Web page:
Dominic Headley Associates
Claudia Vince, about 3 years ago
By getting recruitment right, you can be more inclusive. It's about helping employers take the right person for the job, regardless of their background.
Dominic Headley, former legal officer at Nacro, has recently founded a new organisation that is dedicated to improving the life chances of the most vulnerable people in society. With a strong focus on employment opportunities, Dominic provides practical guidance for employers helping them revise their recruitment processes to ensure they have access to the best potential employees. He recognises that too many companies use criminal record disclosure as a means of rejecting applicants. Through education and training employers can learn how to connect with the untapped resource that can be found amongst ex-offenders. By revising the age-old sift process of declining applicants with criminal records, businesses are able to modernise. Dominic gives them the tools to make this possible, by sitting down with employers and helping them get recruitment right.
With his experience in business law and safeguarding, Dominic is in the fortunate position to be able challenge common assumptions and myths. In working with Dominic, businesses are empowered. By making small changes to their recruitment policies, they find that they are able to fill their skills gap. Not only is this beneficial in terms of social responsibility, but in an era of chronic skills shortages, it also makes smart business sense. As Dominic notes, it is important to explain to businesses that when done right, inclusive recruitment processes can be more productive, ensuring the business saves money and maximizes profits.
Businesses need to know – no one is doing anyone a favour. You need workers and these people will work for you. It shouldn't be seen as a gift. I will try to work with them to say, by getting it right, you can open your doors.
It is important to recognise that sometimes, having conversations about employing ex-offenders can be difficult and uncomfortable. This is why Dominic works with individuals from all levels of the employment chain including charities, employers, training providers and recruitment agencies. There is a need for training across the board, as everyone has a part to play in helping ex-offenders access opportunities. For instance, up-skilling the training for recruitment consultants helps them know how best to sell applicants to employers, highlighting their experience and suitability to the role, rather than their criminal record.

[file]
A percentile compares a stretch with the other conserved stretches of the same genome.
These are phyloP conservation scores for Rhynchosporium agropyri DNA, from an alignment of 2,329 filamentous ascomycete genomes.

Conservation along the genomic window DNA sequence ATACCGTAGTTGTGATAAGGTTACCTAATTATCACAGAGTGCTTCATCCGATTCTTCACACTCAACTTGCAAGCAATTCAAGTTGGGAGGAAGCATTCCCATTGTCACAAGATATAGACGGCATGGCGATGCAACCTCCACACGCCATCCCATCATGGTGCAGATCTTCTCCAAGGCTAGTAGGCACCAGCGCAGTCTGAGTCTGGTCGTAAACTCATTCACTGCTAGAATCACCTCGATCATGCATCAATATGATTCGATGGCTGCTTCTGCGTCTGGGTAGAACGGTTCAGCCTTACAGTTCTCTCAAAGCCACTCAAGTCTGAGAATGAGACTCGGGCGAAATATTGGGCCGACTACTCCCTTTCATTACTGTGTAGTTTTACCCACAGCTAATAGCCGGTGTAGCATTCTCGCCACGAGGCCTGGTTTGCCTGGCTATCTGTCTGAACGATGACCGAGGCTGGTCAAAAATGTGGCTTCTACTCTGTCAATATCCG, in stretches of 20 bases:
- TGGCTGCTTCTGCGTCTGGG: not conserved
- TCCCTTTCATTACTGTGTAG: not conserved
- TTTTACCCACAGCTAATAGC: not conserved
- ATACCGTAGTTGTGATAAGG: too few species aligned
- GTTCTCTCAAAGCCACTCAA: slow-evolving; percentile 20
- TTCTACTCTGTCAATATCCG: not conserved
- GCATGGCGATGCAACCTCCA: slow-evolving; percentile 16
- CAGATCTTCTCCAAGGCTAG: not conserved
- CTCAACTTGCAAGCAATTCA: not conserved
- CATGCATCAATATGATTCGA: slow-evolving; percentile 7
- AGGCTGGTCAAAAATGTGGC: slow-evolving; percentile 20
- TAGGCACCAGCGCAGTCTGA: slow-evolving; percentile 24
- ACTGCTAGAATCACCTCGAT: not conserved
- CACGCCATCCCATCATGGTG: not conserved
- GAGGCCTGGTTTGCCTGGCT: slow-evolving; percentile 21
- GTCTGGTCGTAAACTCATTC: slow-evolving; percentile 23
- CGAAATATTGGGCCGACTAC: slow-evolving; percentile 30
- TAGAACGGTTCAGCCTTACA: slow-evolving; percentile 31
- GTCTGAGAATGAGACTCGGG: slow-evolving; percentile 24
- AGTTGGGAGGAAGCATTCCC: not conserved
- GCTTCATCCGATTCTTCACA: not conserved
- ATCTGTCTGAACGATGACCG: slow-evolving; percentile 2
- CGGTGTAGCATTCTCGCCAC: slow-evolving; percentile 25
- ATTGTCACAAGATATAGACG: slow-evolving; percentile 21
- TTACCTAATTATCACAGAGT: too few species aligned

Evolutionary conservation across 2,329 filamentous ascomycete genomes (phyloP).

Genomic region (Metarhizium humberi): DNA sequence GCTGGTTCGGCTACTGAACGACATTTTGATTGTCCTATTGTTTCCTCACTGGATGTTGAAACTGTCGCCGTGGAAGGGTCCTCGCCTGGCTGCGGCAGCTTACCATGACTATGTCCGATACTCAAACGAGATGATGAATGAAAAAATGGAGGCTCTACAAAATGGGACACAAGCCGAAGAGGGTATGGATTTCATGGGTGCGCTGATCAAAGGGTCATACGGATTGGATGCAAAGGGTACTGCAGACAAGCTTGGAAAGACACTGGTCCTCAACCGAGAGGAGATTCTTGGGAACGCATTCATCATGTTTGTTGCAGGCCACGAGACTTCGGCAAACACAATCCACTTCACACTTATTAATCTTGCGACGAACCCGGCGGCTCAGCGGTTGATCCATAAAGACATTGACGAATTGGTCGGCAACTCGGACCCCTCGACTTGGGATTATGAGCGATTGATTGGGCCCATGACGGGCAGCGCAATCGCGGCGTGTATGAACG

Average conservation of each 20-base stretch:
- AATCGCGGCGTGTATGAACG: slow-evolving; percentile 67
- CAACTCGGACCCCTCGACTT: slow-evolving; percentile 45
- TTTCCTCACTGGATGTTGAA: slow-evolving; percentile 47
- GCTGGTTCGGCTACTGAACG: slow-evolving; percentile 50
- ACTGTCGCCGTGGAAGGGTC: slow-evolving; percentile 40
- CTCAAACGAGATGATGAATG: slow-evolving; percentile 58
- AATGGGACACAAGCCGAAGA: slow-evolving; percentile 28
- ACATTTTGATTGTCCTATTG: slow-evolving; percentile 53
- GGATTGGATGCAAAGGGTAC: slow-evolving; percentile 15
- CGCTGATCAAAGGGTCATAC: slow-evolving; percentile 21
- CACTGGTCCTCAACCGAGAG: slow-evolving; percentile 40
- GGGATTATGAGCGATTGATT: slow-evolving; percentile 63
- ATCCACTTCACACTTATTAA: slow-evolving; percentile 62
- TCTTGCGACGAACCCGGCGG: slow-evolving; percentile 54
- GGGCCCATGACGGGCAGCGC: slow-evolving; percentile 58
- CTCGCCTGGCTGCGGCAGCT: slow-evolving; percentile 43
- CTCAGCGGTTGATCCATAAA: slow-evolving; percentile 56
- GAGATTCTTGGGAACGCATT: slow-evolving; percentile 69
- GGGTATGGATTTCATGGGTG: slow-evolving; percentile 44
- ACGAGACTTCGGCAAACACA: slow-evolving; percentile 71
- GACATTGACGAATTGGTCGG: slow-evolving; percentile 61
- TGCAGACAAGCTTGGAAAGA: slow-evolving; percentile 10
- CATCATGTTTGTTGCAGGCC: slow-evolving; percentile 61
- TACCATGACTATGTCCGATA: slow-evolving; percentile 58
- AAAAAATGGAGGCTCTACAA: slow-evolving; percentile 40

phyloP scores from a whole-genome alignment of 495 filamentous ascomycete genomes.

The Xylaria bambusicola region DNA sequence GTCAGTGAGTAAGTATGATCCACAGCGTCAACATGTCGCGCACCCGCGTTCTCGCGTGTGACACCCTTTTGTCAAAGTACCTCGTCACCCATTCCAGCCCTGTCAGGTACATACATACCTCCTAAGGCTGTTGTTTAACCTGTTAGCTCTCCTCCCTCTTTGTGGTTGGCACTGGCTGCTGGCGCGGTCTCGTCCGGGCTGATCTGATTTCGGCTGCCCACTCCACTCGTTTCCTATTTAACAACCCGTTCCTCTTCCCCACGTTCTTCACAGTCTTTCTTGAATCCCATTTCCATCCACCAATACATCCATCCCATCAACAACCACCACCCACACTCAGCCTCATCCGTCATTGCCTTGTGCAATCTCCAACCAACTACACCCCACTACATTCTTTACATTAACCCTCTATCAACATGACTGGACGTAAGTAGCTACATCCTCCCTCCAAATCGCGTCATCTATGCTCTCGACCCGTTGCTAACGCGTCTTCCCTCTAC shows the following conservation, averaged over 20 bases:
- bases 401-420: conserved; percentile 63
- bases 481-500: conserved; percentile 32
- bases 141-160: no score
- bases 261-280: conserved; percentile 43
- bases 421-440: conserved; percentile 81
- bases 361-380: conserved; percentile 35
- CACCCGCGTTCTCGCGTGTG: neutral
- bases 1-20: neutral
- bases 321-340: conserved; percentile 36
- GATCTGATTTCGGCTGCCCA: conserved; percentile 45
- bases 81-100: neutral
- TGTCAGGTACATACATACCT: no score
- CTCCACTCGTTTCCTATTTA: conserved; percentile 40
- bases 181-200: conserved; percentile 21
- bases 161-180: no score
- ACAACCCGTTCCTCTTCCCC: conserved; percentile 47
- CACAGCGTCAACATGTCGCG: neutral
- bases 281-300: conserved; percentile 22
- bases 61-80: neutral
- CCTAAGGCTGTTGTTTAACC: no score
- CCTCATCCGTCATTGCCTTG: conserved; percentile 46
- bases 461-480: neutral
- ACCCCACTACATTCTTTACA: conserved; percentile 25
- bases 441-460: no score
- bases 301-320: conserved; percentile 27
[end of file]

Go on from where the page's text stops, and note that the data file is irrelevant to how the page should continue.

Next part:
Employers have to think about the consequences of their actions. Often, all they are doing is looking at a piece of paper and judging applicants by what they did on a given day. This mentality is what I am trying to challenge.
Over the next year, Dominic aims to partner with work-place innovators to revise how we recruit in general, by demonstrating that businesses can avoid focusing solely on the education level of applicants. In creating a recruitment process that allows for the translation of skills, businesses will be able to see beyond the CV and instead see the motivated individual who is ready to work.
Dominic encourages businesses to change. This is no mean feat as many businesses are often set in their ways and continue to implement policies that have been in place for many years. Highlighting the need for modern and inclusive recruitment processes, Dominic and his team are able to advocate diversity in the workplace and ensure all individuals have equal opportunities to succeed in life.
It should just be about opening doors. And then all parties will win.
Amongst his many activities, Dominic is heavily involved in the Mind The Gap initiative that is commissioned by CITB. This programme aims to utilise the skills and services of Nacro, A Fairer Chance, Bounce Back and the Mitie Foundation to develop an employment pathway into the construction industry for ex-offenders. We will be discussing this scheme in detail in a blog very soon.